SUPPORTING ENGLAND DESPITE THE HATERS: Shop manager stands up against football racists

Ilford – VIJAY SHAH via ELLENA CRUSE and Ilford Recorder

A shop owner of Indian heritage, who was allegedly abused by racists and warned off his show of support by a fellow Indian after adorning his business with the flag of St. George in support of the England World Cup football team has vowed to fight back against the prejudice he suffered by increasing the number of flags flying at his shop, the Ilford Recorder newspaper reported today.

The unnamed owner of GMS Heating & Plumbing Spares, Ilford Lane, in the London-Essex town of Ilford, a Sikh Punjabi, declared his backing of the ‘Three Lions’ team by placing the distinctive red-and-white cross of England around the outside of his store, as well as a string of smaller flags of all the national teams in the World Cup across the shopfront.

 

The decorations riled some locals, who did not understand why a person of Indian origin was supporting England, even though he had lived in the country for forty years and had been supporting the national team for twenty years. Staff at GMS began receiving hate mail and letters criticising their manager’s allegiances. One handwritten missive accused the manager of forgetting his heritage and disavowing his culture and skin colour. The rambling letter went on to say that if National Front racists had seen the flags, the shop owner would have been ” [kicked] back to Indian with out (sic) your trousers on and give you flower (sic) to take”

The note, written anonymously and addressing the GMS owner as ‘Uncle’, annoyed the man and he has vowed to now add more England flags to his football display. 

The manager told the Recorder that the letters would not stop him supporting his favourite side, but that it had cast a shadow over the store’s World Cup celebrations.

“It is shocking how backward minded people think that by supporting the country you live in you will be dishonouring our religion or insulting India,” he added.

“These are the wrong people, not the ones who enjoy being part of the English culture.”

David Landau, a senior caseworker at the local people relations charity Redbridge Equalities and Community Council, said abuse in any form should not be tolerated and needs to be reported.

“This is a rather unusual situation but abuse is abuse and if someone is abused for putting up England flags this is wrong,” he said.

“It shouldn’t be happening and racism needs to be condemned.”

Another South Asian-owned business on the same Ilford road, which runs through the far west of the town along the border with Newham, also reported receiving similar letters after they also flew English flags outside their premises.

SOURCES:

Ilford Recorder, Facebook, Facebook Inc. https://www.facebook.com/IlfordRecorder/

“Abusive letters won’t stop Ilford Sikh shopkeeper from displaying England flags during the Football World Cup” – Ellena Cruse, Ilford Recorder/Archant Community Media Ltd (24 June 2018) http://www.ilfordrecorder.co.uk/news/ilford-manager-will-put-up-more-england-flags-after-abusive-letters-1-5574492

IMAGE CREDIT: 

“SO7192 : Old Castle pub in Bridgnorth” – Jaggery, geograph (2 July 2014) https://www.geograph.org.uk/photo/4099318

Creative Commons Licence [Some Rights Reserved]   © Copyright Jaggery and licensed for reuse under this Creative Commons Licence.

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DENVER POST NEWSPAPER: Three senior staff walk out over staff and budget cuts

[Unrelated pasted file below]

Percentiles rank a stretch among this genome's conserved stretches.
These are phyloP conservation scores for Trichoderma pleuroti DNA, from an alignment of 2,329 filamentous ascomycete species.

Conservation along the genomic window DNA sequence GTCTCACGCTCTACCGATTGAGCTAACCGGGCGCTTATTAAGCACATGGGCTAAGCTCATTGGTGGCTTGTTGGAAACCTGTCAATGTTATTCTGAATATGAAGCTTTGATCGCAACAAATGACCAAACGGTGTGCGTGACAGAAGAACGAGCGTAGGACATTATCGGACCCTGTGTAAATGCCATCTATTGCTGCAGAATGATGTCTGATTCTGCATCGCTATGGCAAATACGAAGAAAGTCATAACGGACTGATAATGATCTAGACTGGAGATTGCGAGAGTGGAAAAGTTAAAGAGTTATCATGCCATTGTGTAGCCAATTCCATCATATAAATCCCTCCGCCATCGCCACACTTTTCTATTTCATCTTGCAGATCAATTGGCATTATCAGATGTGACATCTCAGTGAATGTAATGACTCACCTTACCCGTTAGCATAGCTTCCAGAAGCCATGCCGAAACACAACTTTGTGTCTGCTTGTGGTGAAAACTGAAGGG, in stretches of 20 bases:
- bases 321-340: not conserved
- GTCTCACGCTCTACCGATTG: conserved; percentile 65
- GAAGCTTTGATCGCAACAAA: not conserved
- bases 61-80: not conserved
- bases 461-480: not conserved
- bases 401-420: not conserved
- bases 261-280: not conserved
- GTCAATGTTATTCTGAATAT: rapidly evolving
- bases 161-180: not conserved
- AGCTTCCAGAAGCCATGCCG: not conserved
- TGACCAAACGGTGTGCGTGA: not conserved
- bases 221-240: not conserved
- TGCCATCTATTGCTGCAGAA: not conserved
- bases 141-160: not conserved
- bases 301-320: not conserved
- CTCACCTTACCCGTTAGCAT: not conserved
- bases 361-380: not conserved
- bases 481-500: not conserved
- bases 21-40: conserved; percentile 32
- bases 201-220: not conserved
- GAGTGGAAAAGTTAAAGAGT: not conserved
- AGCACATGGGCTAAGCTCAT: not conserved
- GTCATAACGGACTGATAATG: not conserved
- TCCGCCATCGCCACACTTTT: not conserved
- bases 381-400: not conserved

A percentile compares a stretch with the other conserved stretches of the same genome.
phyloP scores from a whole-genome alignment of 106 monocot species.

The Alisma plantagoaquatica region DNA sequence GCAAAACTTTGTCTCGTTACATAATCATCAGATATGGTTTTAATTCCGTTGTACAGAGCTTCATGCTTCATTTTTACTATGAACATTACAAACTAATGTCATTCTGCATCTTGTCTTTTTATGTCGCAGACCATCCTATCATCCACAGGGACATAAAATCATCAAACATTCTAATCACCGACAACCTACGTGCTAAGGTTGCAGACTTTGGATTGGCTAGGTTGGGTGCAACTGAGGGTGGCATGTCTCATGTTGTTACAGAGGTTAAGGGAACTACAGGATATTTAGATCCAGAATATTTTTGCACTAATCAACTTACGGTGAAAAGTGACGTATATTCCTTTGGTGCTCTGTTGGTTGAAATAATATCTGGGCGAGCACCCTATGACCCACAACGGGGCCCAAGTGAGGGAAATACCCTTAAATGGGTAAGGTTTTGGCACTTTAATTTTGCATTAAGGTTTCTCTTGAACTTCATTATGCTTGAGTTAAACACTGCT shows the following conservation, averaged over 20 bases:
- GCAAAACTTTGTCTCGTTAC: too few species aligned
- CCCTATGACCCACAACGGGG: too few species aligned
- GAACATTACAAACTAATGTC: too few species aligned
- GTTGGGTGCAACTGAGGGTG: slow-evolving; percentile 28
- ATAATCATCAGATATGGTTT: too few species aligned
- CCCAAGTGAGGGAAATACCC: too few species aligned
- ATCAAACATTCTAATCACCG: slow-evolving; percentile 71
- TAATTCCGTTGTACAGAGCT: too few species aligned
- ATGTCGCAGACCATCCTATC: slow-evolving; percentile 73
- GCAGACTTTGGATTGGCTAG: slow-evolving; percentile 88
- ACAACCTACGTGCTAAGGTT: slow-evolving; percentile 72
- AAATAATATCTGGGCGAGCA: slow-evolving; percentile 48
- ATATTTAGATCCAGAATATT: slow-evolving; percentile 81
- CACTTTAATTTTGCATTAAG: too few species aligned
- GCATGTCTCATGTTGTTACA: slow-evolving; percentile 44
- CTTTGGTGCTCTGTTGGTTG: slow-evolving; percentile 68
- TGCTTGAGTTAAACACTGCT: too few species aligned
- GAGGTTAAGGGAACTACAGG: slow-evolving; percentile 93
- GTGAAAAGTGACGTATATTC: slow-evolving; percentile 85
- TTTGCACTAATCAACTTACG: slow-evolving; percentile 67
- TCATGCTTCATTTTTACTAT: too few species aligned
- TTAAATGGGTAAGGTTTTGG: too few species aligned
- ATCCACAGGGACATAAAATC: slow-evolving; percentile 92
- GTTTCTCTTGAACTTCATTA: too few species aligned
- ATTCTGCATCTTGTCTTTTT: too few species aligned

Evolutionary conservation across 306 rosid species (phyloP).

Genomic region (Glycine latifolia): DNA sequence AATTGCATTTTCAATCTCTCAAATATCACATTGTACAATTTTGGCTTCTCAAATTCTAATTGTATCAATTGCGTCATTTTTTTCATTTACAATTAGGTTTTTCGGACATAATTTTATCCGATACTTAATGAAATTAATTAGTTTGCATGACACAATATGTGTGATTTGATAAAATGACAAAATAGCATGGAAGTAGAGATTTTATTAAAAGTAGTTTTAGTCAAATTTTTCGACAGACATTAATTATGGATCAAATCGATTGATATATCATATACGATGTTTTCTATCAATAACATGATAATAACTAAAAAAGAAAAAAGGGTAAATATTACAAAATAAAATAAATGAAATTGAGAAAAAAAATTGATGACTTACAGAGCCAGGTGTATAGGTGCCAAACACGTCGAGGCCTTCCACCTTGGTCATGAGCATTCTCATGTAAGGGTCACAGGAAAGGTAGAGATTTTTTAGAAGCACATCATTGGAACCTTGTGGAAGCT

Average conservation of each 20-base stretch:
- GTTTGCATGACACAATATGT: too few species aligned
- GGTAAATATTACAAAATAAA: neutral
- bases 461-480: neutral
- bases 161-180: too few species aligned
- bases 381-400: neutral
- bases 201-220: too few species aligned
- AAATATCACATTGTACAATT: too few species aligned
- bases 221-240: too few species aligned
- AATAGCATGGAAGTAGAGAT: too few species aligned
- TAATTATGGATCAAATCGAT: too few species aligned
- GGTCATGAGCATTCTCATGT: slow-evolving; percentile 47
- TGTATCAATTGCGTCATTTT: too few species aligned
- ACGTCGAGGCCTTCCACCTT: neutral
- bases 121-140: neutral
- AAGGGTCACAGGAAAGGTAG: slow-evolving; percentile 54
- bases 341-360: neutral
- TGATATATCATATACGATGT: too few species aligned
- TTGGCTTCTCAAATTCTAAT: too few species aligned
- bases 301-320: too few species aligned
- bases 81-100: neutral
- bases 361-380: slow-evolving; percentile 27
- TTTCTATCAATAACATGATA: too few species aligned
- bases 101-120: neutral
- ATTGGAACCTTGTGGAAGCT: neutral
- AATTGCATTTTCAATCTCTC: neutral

Denver – VIJAY SHAH via AP

In a sign of the decline of print journalism in the face of the digital age, the Associated Press (AP) news agency reports that three senior executives of an American paper, the Denver Post, have left their positions in protest at recent cuts in staff and finances at the struggling local outlet. One is reported to have been a former owner of the newspaper, AP reports.

The trimming of operational costs, along with the controversial reduction in staff numbers, was ordered by the Post’s New York-based owners, a hedge fund named Alden Global Capital. As part of the cost-cutting measures, thirty members of staff were let go, substantially reducing the newspaper’s workforce and causing tension among the remaining employees.

 

Reporters still working at the paper tweeted this past Friday that chairman and member of the editorial board, Dean Singleton, had renounced both positions that day. Singleton owned the Denver Post, which has been publishing since 1892 and has a weekly circulation of more than 134,000, from 1987 to 2013, helping steer the paper through difficult economic periods and an intense rivalry with another local news outlet. The Post is run by a media company named Digital First Media, of which the hedge fund has a controlling stake.

Singleton was joined in resigning by the Post’s senior editors, named by AP as Dana Coffield and Larry Ryckman.

“I’m sad to leave, but it was time to go. I will be rooting for those still fighting the good fight,” Ryckman tweeted.

The advent of digital news and the internet has seen advertising and revenue figures for print newspapers in a steady decline, forcing many papers, whether local, regional or national to shed staff and departments, merge with other titles, or in some cases, go online only and cease distributing their printed versions, as British newspaper The Independent did in 2016.

SOURCES:

HEM Journalism Portal, HEM News Agency, Twitter, Twitter Inc. https://twitter.com/halfeatenmind/lists/hem-journalism-portal

WAN-IFRA, Twitter, Twitter Inc. https://twitter.com/NewspaperWorld

“3 top figures at Denver Post, including former owner, quit” – AP/Associated Press (5 May 2018) https://www.apnews.com/cae12ecbd3cf4a3185edad7171d600ce

IMAGE CREDIT:

“Coffee cups and a Denver Post newspaper” – George Kelly, Flickr (22 July 2011) https://www.flickr.com/photos/allaboutgeorge/5975059129